While these controversial topics may irritate some, Spielberg directs it with grace and doesn't overwhelm his audience by inserting modern context into a moment from the past. It's probably not hard to make such things exciting.
Those who don't know "fake news" from real news, or why journalists have a watchdog role in covering public officials, or why freedom of the press is vital, could learn the answer to all three by watching "The Post". Papers are shuffled and xeroxed. "How many journalists?" and she replies "twenty-five".
At the Golden Globes, the latest Spielberg's opus, however, left the ceremony empty-handed. And it is all completely riveting.
The Post crackles with life and energy.
In the video above, Streep talks about working for the first time with the Forrest Gump and Philadelphia actor.
The Post's message is similar to that of Spotlight, another champion of good journalism and victor of 2015's Best Picture: The media, for all its myriad faults, is still an important bulwark for democracy, serving as a necessary check to those elected to power as well as informing citizens and voters. A minute later, they're laughing together at a joke he makes.
It's the early '70s and Daniel Ellsberg (Matthew Rhys, "The Americans") is a US military analyst who has grown angry over what he sees as the discrepancy between the grim, deadly reality of a failing Vietnam War effort and the government's public face of inevitable victory. Yet, it "sent boys to die" - this they did largely to avoid the humiliation of the American defeat. Better known as "The Pentagon Papers", it's a document that laid bare the many years of lies behind the patriotic facade surrounding the Vietnam War. But can they publish?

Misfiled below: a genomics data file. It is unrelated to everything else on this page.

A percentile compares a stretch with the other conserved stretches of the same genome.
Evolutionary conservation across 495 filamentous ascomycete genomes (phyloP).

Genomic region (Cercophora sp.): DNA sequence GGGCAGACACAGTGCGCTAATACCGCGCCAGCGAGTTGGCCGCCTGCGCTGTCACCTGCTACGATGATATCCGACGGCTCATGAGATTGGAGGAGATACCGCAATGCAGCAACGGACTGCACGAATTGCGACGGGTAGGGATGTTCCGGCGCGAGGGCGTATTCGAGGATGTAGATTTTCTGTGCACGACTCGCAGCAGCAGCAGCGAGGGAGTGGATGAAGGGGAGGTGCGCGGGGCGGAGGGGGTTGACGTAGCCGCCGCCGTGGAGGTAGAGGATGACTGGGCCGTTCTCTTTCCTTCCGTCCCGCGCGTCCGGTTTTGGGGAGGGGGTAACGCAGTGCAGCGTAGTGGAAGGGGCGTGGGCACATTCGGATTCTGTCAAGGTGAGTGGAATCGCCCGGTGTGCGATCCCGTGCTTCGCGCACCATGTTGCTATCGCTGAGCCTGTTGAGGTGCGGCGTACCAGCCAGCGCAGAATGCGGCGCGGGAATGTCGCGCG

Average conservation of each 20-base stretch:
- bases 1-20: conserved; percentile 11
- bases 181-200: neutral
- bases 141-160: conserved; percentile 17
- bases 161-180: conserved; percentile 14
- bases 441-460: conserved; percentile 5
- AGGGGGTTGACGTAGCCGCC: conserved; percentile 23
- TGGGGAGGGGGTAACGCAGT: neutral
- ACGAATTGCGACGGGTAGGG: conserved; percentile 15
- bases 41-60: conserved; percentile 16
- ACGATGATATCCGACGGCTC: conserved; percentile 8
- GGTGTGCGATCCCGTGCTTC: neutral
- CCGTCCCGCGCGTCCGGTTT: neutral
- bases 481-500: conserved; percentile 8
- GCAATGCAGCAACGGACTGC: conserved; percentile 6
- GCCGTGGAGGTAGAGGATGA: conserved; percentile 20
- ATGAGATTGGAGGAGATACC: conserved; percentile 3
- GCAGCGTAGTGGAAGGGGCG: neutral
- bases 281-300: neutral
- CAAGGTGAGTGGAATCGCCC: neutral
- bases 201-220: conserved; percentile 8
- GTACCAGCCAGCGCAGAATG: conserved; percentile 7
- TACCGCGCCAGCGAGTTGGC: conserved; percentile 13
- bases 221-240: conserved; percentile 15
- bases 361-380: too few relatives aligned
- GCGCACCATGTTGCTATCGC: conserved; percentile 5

Paulson is only one of the high-profile TV stars that appear at the margins, as the filmmakers have cast this project to the hilt, including Matthew Rhys as whistleblower Daniel Ellsberg and Bob Odenkirk as Bradlee's trusted lieutenant Ben Bagdikian.
In "The Post", the moment comes when the political columnist Meg Greenfield (Carrie Coon) gets word of a Supreme Court decision, concerning a newspaper's right to publish material gleaned from whistleblowers.
Streep had previously told The Washington Post following Sunday night's ceremony: "She launched a rocket tonight". Streep paces herself proficiently to build up to the historic decision, where she is visibly addled, frightened, vulnerable but also self-assured and determined.
Graham, Bradlee and company are also threatened with imprisonment by the Nixon administration but stand up with steely resolve. After all, Graham is always the only woman in the room when business is conducted. (It's pretty astonishing that her battle against entrenched misogyny is only the second most important thing happening in The Post.) Would this double whammy simply be too much for investors to swallow? But "The Post" remains a timely film.
In their respective years, those films were nominated and often won awards.
Like "Spotlight" and "All The President's Men", "The Post" stares at authority and asks "If we don't hold them accountable, who will?"